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Whether one ought to give alms out of what one needs?

Objection 1: It would seem that one ought not to give alms out of what one needs. For the order of charity should be observed not only as regards the effect of our benefactions but also as regards our interior affections. Now it is a sin to contravene the order of charity, because this order is a matter of precept. Since, then, the order of charity requires that a man should love himself more than his neighbor, it seems that he would sin if he deprived himself of what he needed, in order to succor his neighbor.

Objection 2: Further, whoever gives away what he needs himself, squanders his own substance, and that is to be a prodigal, according to the Philosopher (Ethic. iv, 1). But no sinful deed should be done. Therefore we should not give alms out of what we need.

Objection 3: Further, the Apostle says (1 Tim. 5:8): "If any man have not care of his own, and especially of those of his house, he hath denied the faith, and is worse than an infidel." Now if a man gives of what he needs for himself or for his charge, he seems to detract from the care he should have for himself or his charge. Therefore it seems that whoever gives alms from what he needs, sins gravely.

On the contrary, Our Lord said (Mat. 19:21): "If thou wilt be perfect, go, sell what thou hast, and give to the poor." Now he that gives all he has to the poor, gives not only what he needs not, but also what he needs. Therefore a man may give alms out of what he needs.

I answer that, A thing is necessary in two ways: first, because without it something is impossible, and it is altogether wrong to give alms out of what is necessary to us in this sense; for instance, if a man found himself in the presence of a case of urgency, and had merely sufficient to support himself and his children, or others under his charge, he would be throwing away his life and that of others if he were to give away in alms, what was then necessary to him. Yet I say this without prejudice to such a case as might happen, supposing that by depriving himself of necessaries a man might help a great personage, and a support of the Church or State, since it would be a praiseworthy act to endanger one's life and the lives of those who are under our charge for the delivery of such a person, since the common good is to be preferred to one's own.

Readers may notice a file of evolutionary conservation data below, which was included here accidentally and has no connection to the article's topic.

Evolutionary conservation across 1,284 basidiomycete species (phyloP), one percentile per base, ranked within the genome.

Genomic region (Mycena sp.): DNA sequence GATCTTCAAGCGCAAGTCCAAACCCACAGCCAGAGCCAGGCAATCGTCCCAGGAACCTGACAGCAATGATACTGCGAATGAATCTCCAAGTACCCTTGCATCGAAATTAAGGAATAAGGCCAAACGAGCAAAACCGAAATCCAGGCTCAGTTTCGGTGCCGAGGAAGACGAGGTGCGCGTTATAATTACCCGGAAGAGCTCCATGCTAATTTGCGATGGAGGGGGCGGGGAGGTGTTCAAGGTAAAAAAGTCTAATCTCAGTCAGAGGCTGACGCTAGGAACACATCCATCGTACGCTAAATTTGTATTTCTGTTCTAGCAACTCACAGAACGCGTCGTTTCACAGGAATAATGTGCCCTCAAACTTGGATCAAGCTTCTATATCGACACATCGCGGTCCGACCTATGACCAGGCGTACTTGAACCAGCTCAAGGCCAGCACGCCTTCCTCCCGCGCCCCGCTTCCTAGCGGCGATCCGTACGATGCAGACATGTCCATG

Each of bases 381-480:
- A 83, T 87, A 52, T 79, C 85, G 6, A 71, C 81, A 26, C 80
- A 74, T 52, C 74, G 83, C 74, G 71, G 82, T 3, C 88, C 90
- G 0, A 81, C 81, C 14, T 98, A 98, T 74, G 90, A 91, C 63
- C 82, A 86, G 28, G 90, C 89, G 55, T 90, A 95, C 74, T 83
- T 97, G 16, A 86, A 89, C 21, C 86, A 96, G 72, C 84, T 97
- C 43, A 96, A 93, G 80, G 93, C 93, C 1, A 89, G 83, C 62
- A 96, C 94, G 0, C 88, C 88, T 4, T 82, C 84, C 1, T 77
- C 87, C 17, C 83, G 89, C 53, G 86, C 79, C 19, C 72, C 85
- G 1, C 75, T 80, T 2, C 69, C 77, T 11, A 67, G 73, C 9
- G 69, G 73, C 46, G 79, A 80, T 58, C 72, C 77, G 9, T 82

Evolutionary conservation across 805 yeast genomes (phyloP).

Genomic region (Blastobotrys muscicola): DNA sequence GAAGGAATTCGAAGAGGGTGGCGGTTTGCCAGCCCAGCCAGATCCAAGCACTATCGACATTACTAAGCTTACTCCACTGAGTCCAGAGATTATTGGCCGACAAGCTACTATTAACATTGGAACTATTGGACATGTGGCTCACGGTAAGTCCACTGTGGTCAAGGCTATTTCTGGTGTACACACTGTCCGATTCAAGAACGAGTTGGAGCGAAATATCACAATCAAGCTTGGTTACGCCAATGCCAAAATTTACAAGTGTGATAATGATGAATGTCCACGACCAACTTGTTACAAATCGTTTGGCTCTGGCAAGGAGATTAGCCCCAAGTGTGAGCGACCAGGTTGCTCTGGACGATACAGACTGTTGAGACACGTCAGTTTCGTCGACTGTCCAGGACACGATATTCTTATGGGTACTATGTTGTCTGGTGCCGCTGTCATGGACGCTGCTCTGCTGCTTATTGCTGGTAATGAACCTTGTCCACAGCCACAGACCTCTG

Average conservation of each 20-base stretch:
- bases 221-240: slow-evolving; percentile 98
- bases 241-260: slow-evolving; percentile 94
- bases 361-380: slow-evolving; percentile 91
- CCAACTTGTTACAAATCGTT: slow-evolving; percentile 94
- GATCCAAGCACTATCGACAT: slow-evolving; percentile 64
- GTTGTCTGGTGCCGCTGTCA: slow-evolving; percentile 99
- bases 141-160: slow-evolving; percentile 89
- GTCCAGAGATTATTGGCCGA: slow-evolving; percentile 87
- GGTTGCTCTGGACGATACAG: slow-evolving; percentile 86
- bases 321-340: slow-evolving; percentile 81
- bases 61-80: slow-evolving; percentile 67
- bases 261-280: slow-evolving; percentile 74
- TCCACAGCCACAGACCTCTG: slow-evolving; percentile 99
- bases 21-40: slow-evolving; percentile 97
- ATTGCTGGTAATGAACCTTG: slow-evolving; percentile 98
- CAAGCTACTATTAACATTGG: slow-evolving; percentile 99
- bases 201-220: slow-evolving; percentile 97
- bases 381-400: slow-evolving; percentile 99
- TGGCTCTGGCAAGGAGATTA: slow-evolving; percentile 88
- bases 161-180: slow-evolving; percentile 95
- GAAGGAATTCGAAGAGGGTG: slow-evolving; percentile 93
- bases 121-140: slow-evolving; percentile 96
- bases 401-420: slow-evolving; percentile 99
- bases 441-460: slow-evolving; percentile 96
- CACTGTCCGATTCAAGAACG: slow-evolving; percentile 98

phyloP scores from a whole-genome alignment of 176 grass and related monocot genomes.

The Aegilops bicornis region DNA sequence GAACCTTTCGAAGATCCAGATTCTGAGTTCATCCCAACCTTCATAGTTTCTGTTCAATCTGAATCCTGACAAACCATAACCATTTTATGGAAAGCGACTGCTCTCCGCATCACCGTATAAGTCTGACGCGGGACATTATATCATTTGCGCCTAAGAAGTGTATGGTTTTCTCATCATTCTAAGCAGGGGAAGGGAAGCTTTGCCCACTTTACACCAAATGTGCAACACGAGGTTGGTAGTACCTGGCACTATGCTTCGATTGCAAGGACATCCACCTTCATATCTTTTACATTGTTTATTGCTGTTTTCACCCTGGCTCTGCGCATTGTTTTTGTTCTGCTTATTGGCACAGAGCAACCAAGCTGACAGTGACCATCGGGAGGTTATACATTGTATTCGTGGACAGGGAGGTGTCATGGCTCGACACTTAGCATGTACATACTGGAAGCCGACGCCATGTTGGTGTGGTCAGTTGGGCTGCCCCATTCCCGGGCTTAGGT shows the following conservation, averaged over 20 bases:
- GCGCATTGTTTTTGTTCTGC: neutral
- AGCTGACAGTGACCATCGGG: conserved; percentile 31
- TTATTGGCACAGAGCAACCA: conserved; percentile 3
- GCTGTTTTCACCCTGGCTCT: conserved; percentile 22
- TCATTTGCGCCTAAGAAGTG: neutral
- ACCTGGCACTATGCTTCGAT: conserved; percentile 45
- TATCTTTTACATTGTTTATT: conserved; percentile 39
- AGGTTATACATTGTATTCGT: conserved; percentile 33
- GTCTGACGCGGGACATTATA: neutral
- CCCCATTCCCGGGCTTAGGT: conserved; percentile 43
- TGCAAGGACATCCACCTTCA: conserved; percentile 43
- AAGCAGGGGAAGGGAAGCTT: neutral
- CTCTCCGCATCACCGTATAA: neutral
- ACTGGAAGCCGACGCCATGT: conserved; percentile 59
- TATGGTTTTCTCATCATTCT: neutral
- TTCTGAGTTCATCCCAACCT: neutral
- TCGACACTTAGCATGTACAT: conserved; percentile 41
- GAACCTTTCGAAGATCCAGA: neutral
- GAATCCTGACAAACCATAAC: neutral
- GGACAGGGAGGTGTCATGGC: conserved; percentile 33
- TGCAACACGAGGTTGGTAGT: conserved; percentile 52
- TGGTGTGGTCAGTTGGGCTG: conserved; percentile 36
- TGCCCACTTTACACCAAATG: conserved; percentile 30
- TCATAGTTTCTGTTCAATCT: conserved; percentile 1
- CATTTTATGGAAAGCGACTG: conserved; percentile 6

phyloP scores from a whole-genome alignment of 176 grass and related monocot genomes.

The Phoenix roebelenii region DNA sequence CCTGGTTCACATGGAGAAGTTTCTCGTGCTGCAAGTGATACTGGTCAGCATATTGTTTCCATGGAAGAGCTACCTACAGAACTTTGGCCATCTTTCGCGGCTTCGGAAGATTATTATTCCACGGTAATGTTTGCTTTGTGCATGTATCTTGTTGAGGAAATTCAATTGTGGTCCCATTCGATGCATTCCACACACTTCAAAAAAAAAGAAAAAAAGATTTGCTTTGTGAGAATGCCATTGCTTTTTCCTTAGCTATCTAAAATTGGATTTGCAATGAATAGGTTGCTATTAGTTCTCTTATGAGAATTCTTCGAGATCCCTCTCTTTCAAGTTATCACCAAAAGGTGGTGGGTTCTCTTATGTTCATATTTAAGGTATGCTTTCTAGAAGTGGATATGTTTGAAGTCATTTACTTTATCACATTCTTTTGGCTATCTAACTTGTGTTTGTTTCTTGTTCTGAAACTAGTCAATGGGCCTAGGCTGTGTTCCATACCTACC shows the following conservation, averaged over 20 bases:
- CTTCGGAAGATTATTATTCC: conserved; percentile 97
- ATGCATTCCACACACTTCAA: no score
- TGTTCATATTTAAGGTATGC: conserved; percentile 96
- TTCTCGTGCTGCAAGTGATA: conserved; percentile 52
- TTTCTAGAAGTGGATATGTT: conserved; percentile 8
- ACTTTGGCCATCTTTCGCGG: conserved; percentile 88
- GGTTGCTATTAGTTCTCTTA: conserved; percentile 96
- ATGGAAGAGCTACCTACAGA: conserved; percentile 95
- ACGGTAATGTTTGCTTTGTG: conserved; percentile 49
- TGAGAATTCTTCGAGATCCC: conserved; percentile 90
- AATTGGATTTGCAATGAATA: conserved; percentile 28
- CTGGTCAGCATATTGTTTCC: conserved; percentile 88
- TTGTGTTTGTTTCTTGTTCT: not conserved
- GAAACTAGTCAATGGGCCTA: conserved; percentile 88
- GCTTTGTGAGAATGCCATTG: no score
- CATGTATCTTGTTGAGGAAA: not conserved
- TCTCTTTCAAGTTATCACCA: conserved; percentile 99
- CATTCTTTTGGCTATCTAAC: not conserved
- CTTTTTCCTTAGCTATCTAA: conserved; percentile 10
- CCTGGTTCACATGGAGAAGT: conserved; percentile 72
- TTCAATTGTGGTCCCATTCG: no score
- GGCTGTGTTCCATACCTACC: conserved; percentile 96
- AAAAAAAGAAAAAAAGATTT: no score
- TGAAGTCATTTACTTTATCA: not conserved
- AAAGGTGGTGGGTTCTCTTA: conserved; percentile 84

Secondly, a thing is said to be necessary, if a man cannot without it live in keeping with his social station, as regards either himself or those of whom he has charge. The "necessary" considered thus is not an invariable quantity, for one might add much more to a man's property, and yet not go beyond what he needs in this way, or one might take much from him, and he would still have sufficient for the decencies of life in keeping with his own position. Accordingly it is good to give alms of this kind of "necessary"; and it is a matter not of precept but of counsel. Yet it would be inordinate to deprive oneself of one's own, in order to give to others to such an extent that the residue would be insufficient for one to live in keeping with one's station and the ordinary occurrences of life: for no man ought to live unbecomingly. There are, however, three exceptions to the above rule. The first is when a man changes his state of life, for instance, by entering religion, for then he gives away all his possessions for Christ's sake, and does the deed of perfection by transferring himself to another state. Secondly, when that which he deprives himself of, though it be required for the decencies of life, can nevertheless easily be recovered, so that he does not suffer extreme inconvenience. Thirdly, when he is in presence of extreme indigence in an individual, or great need on the part of the common weal. For in such cases it would seem praiseworthy to forego the requirements of one's station, in order to provide for a greater need.

The objections may be easily solved from what has been said.

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